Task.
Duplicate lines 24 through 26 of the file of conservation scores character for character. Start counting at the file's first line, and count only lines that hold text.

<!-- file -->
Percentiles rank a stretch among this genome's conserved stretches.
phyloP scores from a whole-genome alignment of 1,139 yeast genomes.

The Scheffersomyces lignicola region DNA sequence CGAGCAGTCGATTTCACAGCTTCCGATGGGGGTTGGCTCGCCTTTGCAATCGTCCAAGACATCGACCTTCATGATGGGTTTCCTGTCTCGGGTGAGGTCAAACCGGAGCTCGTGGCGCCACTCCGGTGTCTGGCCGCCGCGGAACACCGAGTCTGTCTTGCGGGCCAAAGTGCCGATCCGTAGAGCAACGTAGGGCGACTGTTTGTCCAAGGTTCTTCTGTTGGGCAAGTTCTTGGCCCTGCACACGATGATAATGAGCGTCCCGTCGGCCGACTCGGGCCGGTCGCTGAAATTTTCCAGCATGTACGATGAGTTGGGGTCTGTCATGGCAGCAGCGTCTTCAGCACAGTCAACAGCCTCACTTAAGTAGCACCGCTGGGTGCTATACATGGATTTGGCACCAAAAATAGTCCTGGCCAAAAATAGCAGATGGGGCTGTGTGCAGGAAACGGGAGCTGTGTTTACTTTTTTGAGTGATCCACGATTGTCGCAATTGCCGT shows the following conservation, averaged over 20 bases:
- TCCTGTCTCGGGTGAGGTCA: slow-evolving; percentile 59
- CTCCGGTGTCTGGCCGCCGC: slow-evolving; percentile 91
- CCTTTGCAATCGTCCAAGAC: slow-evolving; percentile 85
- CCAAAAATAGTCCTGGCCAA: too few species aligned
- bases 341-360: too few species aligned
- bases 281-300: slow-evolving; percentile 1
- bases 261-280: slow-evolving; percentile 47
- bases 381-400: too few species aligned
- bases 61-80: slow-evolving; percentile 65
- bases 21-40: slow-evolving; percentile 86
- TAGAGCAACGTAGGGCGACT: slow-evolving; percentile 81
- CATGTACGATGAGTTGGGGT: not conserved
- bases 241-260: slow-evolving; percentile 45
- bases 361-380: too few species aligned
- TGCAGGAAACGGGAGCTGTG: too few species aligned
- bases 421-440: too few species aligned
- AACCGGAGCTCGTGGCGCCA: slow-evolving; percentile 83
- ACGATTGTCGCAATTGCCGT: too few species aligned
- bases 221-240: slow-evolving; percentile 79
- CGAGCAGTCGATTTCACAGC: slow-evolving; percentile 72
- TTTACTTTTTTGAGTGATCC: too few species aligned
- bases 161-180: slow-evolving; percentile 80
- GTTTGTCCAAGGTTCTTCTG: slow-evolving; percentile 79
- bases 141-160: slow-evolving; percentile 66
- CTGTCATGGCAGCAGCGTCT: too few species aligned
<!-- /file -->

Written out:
- TTTACTTTTTTGAGTGATCC: too few species aligned
- bases 161-180: slow-evolving; percentile 80
- GTTTGTCCAAGGTTCTTCTG: slow-evolving; percentile 79